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Deriving a nullifier within an app contract

Let's assume a developer wants a nullifier of a note to be derived as:

nullifier = h(note_hash, nullifier_key);

... where the nullifier_key (Nkapp\Nkapp) belongs to the 'owner' of the note, and where the 'owner' is some address\address.

Here's example for how an app circuit could constrain the nullifier key to be correct:


It's easiest to take a look at this first:

Alt text

Within the app circuit

Within the app, we can prove links between:

The link that's missing is to prove that Npkm\Npkm relates to nskapp\nskapp. To compute this missing link requires the nskm\nskm, which MUST NOT be passed into an app circuit, and may only be passed into a kernel circuit. See the next 'Within the kernel circuit' section for details of this logic.

The logic

Nkapp=poseidon2(nskapp)nullifier=poseidon2(note_hash,Nkapp)public_keys_hash=poseidon2(be_string_to_field(az_public_keys_hash"),Npkm,Tpkm,Ivpkm,Ovpkm)address=poseidon2(be_string_to_field(az_contract_address_v1"),public_keys_hash,partial_address)\begin{aligned} \Nkapp &= \text{poseidon2}(\nskapp) \\ \text{nullifier} &= \text{poseidon2}(\text{note\_hash}, \Nkapp) \\ \text{public\_keys\_hash} &= \text{poseidon2}(\text{be\_string\_to\_field}(``\text{az\_public\_keys\_hash}"), \Npkm, \Tpkm, \Ivpkm, \Ovpkm) \\ \address &= \text{poseidon2}(\text{be\_string\_to\_field}(``\text{az\_contract\_address\_v1}"), \text{public\_keys\_hash}, \text{partial\_address}) \end{aligned}

Note: the passing of points directly into the poseidon function is lazy notation: the keys would need to be serialized appropriately as fields into the poseidon function.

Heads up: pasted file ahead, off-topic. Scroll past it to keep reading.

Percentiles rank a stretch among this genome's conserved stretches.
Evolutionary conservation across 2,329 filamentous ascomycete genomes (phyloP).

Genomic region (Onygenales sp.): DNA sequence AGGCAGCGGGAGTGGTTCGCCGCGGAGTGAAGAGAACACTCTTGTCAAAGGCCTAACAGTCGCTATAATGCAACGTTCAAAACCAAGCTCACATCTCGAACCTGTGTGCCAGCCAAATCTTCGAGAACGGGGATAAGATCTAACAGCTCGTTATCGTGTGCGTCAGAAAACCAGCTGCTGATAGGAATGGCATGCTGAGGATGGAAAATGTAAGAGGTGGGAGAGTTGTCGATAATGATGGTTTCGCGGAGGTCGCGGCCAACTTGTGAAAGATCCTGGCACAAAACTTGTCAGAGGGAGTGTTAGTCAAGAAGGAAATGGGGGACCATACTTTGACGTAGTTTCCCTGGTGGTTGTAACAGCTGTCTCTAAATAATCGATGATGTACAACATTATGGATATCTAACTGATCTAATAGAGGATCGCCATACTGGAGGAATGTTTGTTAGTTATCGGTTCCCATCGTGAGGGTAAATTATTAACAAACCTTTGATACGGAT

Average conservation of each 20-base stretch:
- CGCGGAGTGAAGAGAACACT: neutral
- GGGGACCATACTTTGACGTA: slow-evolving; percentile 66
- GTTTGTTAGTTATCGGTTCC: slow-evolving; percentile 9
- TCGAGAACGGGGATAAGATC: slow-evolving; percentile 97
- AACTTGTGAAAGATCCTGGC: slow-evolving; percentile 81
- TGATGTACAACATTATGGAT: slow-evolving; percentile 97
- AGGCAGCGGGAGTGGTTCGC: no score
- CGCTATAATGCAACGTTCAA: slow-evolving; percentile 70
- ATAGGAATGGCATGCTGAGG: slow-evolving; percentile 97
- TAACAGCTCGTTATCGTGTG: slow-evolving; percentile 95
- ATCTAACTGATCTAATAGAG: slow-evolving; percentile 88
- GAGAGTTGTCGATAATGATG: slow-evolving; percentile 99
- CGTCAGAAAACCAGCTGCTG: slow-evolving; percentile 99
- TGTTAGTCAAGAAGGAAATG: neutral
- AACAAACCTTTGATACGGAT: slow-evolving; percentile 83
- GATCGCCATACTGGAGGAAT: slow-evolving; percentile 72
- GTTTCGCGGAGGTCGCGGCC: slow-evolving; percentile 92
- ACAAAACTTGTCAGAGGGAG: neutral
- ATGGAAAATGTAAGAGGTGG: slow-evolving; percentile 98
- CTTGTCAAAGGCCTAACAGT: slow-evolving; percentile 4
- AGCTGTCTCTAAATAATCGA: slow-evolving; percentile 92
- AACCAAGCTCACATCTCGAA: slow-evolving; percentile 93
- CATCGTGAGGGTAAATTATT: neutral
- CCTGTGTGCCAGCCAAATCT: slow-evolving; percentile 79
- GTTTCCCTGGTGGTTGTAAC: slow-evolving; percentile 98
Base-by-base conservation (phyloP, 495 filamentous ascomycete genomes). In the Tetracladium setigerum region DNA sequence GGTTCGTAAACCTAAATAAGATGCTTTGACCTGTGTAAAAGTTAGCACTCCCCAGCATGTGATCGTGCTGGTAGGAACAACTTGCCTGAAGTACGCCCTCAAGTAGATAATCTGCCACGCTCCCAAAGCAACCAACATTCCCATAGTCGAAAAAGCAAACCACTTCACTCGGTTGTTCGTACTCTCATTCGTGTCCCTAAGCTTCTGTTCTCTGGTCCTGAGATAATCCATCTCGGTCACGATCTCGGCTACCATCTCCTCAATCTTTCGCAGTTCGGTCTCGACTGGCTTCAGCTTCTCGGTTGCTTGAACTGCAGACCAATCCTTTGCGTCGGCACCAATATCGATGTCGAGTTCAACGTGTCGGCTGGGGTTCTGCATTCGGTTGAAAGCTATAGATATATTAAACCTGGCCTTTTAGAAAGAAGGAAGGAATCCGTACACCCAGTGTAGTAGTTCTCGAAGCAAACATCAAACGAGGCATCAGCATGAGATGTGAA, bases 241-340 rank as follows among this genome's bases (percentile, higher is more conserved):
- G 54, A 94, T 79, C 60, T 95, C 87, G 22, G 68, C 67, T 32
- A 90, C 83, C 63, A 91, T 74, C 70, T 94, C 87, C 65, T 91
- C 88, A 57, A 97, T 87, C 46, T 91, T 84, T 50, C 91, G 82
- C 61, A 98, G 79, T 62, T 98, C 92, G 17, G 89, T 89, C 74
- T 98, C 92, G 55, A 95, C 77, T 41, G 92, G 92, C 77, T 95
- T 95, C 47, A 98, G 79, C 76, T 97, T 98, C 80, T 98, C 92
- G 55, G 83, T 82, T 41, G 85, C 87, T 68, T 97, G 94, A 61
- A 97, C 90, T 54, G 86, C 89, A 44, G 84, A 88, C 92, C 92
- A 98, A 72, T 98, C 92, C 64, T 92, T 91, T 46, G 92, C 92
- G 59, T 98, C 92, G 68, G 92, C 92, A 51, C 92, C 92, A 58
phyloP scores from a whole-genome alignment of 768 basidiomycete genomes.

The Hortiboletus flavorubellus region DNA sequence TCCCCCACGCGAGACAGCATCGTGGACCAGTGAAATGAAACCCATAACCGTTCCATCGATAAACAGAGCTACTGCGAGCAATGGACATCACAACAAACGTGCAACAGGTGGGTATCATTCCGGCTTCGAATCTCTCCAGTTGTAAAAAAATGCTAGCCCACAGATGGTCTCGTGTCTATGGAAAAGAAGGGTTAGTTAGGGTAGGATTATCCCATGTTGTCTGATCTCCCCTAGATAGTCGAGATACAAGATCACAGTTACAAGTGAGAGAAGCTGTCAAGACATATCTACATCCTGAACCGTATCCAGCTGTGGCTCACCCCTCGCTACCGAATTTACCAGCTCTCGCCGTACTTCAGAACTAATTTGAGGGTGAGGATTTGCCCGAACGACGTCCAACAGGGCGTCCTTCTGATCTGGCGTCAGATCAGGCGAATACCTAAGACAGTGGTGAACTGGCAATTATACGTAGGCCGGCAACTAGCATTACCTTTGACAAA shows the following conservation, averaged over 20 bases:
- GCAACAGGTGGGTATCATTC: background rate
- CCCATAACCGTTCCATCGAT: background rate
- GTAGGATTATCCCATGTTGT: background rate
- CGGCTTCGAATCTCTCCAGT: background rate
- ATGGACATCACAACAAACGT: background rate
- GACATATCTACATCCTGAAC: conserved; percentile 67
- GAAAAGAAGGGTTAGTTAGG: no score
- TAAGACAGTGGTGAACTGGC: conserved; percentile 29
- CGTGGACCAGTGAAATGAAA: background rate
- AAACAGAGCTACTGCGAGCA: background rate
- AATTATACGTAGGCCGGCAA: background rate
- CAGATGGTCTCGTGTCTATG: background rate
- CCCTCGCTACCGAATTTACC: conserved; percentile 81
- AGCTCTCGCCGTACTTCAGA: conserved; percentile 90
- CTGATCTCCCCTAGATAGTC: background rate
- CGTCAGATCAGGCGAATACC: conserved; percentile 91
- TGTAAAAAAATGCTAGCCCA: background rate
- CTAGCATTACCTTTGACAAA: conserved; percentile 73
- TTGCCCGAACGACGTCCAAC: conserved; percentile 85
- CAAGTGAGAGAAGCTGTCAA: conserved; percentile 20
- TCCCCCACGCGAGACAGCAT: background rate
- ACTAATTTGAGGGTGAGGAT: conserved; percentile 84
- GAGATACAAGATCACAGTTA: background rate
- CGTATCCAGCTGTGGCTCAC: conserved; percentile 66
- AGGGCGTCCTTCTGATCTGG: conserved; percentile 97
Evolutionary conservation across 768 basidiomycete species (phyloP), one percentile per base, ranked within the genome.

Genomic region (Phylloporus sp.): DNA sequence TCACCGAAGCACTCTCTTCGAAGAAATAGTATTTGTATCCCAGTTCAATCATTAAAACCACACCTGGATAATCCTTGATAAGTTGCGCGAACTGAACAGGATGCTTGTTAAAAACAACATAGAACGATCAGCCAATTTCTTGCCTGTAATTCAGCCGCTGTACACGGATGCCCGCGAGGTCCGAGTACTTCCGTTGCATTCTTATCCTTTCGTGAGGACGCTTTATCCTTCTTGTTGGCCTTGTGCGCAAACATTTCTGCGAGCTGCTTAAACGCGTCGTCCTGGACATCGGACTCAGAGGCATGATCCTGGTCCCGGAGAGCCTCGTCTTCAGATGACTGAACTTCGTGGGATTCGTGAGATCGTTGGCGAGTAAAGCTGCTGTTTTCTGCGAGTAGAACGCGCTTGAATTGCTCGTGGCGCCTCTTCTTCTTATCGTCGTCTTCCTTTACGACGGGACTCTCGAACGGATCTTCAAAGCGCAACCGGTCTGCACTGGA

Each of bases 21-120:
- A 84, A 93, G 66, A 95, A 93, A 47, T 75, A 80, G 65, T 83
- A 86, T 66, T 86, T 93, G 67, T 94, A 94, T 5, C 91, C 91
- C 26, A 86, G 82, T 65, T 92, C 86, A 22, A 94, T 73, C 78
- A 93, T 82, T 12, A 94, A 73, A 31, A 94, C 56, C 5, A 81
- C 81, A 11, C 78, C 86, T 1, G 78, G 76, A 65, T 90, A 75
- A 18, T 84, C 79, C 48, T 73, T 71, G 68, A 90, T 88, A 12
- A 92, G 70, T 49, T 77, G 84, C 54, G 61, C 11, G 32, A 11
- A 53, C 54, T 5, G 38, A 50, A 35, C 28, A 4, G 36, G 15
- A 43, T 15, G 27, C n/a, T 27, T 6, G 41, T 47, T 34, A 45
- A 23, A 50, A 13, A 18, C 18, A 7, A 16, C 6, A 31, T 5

Recall an important point: the app circuit MUST NOT be given nskm\nskm. Indeed, nskapp\nskapp is derived (see earlier) as a hardened child of nskm\nskm, to prevent nskm\nskm from being reverse-derived by a malicious circuit. The linking of nskapp\nskapp to nskm\nskm is deferred to the kernel circuit (which can be trusted moreso than an app).

Recall also: Nkapp\Nkapp is used (instead of nskapp\nskapp) solely as a way of giving the user the option of sharing Nkapp\Nkapp with a trusted 3rd party, to give them the ability to view when a note has been nullified (although I'm not sure how useful this is, given that it would require brute-force effort from that party to determine which note hash has been nullified, with very little additional information).

The app circuit exposes, as public inputs, a "nullifier key validation request":

let nullifier_validation_request = KeyValidationRequest {
app_address: app_address,
claimed_hardened_child_sk: nsk_app,
claimed_parent_pk: Npk_m,

Within the Kernel Circuit

The kernel circuit can then validate the request (having been given nskm\nskm as a private input to the kernel circuit):

nskapp=derive_hardened_app_siloed_secret_key(“az_nsk_app",app_address,nskm)Npkm=nskmGnskapp==claimed_hardened_child_skNpkm==claimed_parent_pk\begin{aligned} \nskapp &= \text{derive\_hardened\_app\_siloed\_secret\_key}(\text{``az\_nsk\_app"}, \text{app\_address}, \nskm) \\ \Npkm &= \nskm \cdot G \\ \nskapp &== \text{claimed\_hardened\_child\_sk} \\ \Npkm &== \text{claimed\_parent\_pk} \\ \end{aligned}

If the kernel circuit succeeds in these calculations, then the Nkapp\Nkapp has been validated as having a known secret key, and belonging to the address\address.